by Bob Stokes
Updated: May 26, 2017
"The writing appears to be on the wall" for public pension plans -- and $3.6 trillion is on the line. Managers have been "embracing riskier assets and sweeping underfunded liabilities under the rug." Now, here's an update.
Many public pension plans have performed an amazing feat: They are still in trouble even as stock prices soar to all-time highs.
It's no small matter -- $3.6 trillion is at stake, according to the PEW Charitable Trusts (April 12).
We've been keeping subscribers ahead of this developing crisis.
For example, our July 2016 Elliott Wave Financial Forecast noted:
Conquer the Crash warned retirees against relying on pension funds to pay for their retirements. "A financial crisis of Supercycle proportions will devastate funds' holdings," the June 2007 Elliott Wave Theorist reiterated. The bear market decline of 2007-2009 ravaged pension funds, but most of them pulled themselves together enough to remain solvent. CTC's advisory nevertheless remains in place. Many pension fund assets are far more precariously positioned today than they were before the 2007-2009 bear market. ... In the U.S., the public pension funding gap is widening fast. Managers have tried to make up for low yields by embracing riskier assets and sweeping underfunded liabilities under the rug through various accounting schemes. When we last covered public pensions in 2012, the funding gap was $1.83 trillion. Today, it's $3.4 trillion, almost twice as large. According to the Financial Times, the shortfall "is three times more than official figures."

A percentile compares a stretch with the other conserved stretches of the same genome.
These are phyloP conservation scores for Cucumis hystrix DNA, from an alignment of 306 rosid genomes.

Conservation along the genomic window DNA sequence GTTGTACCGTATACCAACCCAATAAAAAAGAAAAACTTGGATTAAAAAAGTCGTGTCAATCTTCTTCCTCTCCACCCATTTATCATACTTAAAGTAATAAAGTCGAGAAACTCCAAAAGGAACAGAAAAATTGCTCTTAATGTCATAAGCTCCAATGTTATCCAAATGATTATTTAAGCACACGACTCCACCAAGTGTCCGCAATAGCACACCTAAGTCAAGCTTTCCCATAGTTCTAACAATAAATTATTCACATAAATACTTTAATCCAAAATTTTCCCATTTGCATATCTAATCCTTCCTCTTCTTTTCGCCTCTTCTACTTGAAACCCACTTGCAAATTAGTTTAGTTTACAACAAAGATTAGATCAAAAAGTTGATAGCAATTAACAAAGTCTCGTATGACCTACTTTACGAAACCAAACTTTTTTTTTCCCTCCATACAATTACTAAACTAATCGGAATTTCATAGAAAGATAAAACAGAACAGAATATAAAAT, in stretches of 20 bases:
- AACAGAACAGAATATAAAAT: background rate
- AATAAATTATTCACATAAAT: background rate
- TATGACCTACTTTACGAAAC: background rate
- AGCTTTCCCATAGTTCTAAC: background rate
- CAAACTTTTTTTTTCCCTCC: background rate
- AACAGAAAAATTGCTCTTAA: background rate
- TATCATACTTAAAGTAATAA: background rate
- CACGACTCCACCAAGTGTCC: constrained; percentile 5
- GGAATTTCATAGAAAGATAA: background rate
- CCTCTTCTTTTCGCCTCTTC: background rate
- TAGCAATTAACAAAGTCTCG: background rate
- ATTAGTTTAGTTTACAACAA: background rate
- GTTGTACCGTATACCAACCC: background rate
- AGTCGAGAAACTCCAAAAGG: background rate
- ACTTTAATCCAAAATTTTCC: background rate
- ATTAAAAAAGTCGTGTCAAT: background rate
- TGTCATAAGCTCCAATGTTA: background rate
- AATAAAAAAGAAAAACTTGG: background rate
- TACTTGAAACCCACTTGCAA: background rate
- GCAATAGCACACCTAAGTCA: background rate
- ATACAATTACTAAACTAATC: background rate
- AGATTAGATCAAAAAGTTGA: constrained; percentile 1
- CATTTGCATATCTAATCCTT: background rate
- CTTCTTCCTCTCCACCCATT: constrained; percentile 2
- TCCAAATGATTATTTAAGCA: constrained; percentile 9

Then, in September 2016, the Elliott Wave Financial Forecast showed this chart and said:
The chart shows the growing government pension costs (i.e., taxpayer costs) relative to the number of employees. Even the largest U.S. public pension fund is not immune. The California Public Employees' Retirement System (Calpers), with assets of about $300 billion, returned a paltry 0.6% on its investments through the year ended June 30. It was the worst performance since the bear market ended in 2009.
Now for an update (Chicago City Wire, May 21):
The Chicago Teachers' Pension Fund (CTPF) paid out $1.5 billion last fiscal year ... . But it only earned $7.8 million on its investments.
[T]he fund ... is running out of money and time.
Discussing public pensions, Bloomberg recently noted (March 24):
As was the case with the subprime mortgage crisis, the writing appears to be on the wall.
If public pensions are struggling now, imagine what will unfold when the next serious stock market downturn arrives.
Our Elliott wave analysis will help you to stay ahead of the financial trend.